Do men and women differ in their responses to casual sex? Yes. Do we understand these differences fully, or their causes? No. Are the differences universal and categorical? No. All men do not enjoy casual sex, though this might be true for many of them. Nor are all women harmed by casual sex, or turned off by it, though again, this might be true for many women.
I find it interesting that this is a debate between women. Frankly, most men could care less. Or, to paraphrase the wonderful Mae West, most men love women with a promiscuous past. They hope history will repeat itself. Most of the negative social consequences women experience for sexual behaviors come from women. A wonderful 2002 article by Roy Baumeister and Jean Twenge (in the Review of General Psychology) suggests that women more frequently work to suppress other women's sexual behaviors, far more than men do. Research with females and sexuality offers numerous examples, many gathered by Baumeister and Twenge, showing the degree to which females suppress and limit the sexuality of other females (note, this isn't necessarily a bad thing, but just the way it is-often, in the examples below, there are real risks these females are trying to protect other women from):
• When males go on spring break, they often agree to help each other "get laid." When women go on spring break, they much more often set up arrangements to get each other out of sexual situations and prevent each other from going "too far."
• The degree of close communication between mother and daughter predicts the daughters' sexual activity-the more communication, the less the daughter is sexually active. Degree of communication with father has no impact on the daughters' sexual activity.
• In female friendships, the sexual activity level of one friend tends to be consistent with the rate of the other female. Contrary to many assumptions, when a girl begins to have sexual activity or loses her virginity, they don't usually "drop" their friends that aren't having sex, taking up with girls who are. This is because once one girl begins to have sex, it increases the likelihood that her friends will soon follow.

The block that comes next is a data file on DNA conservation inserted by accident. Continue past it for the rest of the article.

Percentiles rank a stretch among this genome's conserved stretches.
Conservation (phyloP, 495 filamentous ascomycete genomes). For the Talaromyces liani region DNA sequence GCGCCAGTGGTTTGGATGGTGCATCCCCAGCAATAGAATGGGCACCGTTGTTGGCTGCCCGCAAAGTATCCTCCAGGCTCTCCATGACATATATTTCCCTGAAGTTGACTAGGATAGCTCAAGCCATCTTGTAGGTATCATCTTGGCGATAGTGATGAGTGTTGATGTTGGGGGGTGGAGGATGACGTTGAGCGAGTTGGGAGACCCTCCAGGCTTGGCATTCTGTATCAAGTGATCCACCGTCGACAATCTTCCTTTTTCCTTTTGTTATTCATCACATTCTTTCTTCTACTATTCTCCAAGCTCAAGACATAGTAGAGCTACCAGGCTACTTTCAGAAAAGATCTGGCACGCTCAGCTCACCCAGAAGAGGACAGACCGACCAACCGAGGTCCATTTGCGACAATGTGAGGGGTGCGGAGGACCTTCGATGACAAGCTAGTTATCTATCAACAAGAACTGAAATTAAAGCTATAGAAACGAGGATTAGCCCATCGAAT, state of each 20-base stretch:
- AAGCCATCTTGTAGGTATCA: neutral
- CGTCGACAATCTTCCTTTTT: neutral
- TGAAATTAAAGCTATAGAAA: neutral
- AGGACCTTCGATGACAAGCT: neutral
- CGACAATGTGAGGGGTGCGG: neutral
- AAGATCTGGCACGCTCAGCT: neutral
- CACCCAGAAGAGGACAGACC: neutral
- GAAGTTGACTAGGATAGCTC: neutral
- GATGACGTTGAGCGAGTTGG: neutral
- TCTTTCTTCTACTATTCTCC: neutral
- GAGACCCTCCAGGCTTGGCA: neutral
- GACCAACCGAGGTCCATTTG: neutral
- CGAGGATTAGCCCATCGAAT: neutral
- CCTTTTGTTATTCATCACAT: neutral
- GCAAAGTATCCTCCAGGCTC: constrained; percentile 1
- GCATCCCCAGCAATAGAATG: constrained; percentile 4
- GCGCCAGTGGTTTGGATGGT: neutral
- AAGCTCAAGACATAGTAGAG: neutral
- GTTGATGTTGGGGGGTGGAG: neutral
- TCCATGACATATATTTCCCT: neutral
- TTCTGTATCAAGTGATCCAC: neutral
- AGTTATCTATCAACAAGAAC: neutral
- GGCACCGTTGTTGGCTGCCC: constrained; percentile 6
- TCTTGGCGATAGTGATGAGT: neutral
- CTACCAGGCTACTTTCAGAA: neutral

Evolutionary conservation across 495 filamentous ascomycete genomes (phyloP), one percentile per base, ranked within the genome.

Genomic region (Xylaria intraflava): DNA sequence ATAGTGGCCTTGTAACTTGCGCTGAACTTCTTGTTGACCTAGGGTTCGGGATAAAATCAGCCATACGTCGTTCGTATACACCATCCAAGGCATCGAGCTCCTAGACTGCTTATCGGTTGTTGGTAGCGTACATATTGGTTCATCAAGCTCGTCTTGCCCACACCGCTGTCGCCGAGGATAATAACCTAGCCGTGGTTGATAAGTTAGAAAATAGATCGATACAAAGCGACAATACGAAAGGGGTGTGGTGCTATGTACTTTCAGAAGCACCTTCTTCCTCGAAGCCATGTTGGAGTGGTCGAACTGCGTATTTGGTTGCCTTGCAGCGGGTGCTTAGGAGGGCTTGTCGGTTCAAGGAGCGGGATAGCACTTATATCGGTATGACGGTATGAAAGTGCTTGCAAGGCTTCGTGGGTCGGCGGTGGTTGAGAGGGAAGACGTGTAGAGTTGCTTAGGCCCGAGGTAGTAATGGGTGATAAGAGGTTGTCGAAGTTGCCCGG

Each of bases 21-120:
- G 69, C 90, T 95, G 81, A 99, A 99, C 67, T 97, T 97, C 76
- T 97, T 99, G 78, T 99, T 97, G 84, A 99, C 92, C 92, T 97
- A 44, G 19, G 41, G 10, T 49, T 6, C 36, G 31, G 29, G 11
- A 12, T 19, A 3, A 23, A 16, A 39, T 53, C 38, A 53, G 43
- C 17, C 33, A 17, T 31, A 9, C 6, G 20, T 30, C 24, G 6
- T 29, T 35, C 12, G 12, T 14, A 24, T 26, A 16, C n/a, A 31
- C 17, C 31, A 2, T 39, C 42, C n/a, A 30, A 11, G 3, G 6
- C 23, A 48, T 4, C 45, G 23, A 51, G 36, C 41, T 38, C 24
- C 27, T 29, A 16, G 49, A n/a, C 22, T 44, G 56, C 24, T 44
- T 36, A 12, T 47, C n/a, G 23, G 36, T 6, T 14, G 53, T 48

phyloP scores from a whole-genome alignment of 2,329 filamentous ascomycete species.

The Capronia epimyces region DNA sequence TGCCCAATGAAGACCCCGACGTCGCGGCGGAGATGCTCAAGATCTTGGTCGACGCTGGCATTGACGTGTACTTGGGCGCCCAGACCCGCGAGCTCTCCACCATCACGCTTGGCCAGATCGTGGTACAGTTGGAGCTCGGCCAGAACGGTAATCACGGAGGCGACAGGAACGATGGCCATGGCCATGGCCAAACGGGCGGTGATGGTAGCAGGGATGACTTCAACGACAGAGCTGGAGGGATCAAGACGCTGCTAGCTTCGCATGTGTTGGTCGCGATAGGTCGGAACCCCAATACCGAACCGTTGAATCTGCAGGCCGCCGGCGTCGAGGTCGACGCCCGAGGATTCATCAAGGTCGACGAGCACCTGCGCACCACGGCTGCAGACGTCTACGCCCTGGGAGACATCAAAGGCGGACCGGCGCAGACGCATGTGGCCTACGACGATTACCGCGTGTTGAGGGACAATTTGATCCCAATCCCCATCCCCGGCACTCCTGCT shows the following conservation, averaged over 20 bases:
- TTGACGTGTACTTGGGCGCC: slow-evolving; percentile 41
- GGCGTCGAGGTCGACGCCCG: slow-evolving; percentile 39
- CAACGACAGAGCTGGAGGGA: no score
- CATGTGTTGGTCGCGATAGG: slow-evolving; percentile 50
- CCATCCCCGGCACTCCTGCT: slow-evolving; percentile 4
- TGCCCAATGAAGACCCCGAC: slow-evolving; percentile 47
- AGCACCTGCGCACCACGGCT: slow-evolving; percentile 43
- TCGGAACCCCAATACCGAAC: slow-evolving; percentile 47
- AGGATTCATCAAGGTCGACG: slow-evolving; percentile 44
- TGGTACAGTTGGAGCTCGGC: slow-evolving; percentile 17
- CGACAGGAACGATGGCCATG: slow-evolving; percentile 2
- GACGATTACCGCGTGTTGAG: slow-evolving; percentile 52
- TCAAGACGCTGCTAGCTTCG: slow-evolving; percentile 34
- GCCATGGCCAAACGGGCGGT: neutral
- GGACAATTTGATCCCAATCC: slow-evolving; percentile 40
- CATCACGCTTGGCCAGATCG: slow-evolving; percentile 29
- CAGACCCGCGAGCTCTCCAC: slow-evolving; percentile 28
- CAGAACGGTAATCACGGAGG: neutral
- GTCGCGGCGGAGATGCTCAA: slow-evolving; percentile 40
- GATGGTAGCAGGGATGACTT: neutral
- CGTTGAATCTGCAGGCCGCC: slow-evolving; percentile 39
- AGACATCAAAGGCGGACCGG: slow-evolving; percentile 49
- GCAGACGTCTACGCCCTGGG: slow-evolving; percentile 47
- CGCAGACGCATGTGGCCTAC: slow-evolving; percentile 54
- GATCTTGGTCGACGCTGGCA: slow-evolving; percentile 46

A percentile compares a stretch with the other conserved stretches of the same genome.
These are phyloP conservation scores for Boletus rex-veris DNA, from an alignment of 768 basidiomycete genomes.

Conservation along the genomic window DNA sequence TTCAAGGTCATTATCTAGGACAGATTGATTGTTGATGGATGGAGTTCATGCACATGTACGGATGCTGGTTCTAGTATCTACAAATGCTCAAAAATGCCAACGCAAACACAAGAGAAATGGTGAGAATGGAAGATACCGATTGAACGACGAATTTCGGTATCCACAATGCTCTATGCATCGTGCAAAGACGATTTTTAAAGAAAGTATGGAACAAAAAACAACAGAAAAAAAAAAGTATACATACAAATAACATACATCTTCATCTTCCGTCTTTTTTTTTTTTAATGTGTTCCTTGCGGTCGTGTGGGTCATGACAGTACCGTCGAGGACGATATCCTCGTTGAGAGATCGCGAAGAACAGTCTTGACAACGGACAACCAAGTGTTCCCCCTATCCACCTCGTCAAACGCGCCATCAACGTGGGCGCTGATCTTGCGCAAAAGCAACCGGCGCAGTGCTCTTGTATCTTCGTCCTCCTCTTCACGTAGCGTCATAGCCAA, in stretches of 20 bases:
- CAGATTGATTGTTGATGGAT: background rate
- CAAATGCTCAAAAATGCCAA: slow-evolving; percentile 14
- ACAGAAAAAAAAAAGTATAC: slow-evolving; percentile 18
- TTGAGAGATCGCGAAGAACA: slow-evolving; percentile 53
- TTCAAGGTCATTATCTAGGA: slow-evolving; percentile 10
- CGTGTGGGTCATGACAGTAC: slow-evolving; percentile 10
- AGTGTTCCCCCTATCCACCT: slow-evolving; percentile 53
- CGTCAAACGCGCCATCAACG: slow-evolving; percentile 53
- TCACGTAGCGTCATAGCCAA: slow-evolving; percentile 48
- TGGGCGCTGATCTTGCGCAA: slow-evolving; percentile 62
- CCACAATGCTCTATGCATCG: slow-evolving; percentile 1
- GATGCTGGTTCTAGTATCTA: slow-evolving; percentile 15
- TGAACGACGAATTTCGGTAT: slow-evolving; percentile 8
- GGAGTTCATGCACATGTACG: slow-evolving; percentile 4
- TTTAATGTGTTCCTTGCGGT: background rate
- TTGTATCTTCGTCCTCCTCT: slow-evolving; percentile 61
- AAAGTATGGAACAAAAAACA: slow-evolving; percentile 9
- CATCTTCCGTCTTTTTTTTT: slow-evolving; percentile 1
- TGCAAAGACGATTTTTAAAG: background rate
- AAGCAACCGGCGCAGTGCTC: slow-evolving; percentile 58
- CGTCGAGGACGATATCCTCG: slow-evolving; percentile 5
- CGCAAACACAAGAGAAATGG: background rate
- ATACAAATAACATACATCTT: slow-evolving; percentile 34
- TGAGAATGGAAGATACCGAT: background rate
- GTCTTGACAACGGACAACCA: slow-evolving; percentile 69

• The "double standard," that some sexual activities are okay for males, but not females, is far more supported by women than men.
• Gossip by other women, and the reputation one holds among other women, are often cited as the most powerful influences on women to "hold back sexually."
• Highly sexual women (those who report wanting sex at least seven times a week or more) report that they typically have much better relationships with men, including just friendship, and relatively poor friendships with women. Men are more accepting of these highly sexual women, and far less judgmental.
Can women enjoy casual sex? Certainly. Without a doubt. Beautician Nikki Lee boasts in the British Daily Mail that she's had sex with over five thousand men, and loved every minute of it. It makes her feel sexy and proud, and if it's evidence of an illness, she's clear that it's one she doesn't want to be cured of. But SHOULD women (or men) have casual sex? That's a different question and one that is not likely to be answered clearly or universally by science. Even Langstrom and Hughes' research showed that it may only be unhealthy in excess. And other research suggests that it is more about your preconceptions and moral beliefs than about even the neurochemistry involved.
Ultimately, I like the answer by the "Sex Academic" who says that women should be supporting each other to make their own decisions, rather than making their decisions for them. If a woman wants to be a self-proclaimed slut, while another woman wants to wait till marriage, women should equally support both of them to have the right to make their own sexual decisions.
Many worry that the epidemic of "hooking up" is dangerous to college students, especially young women.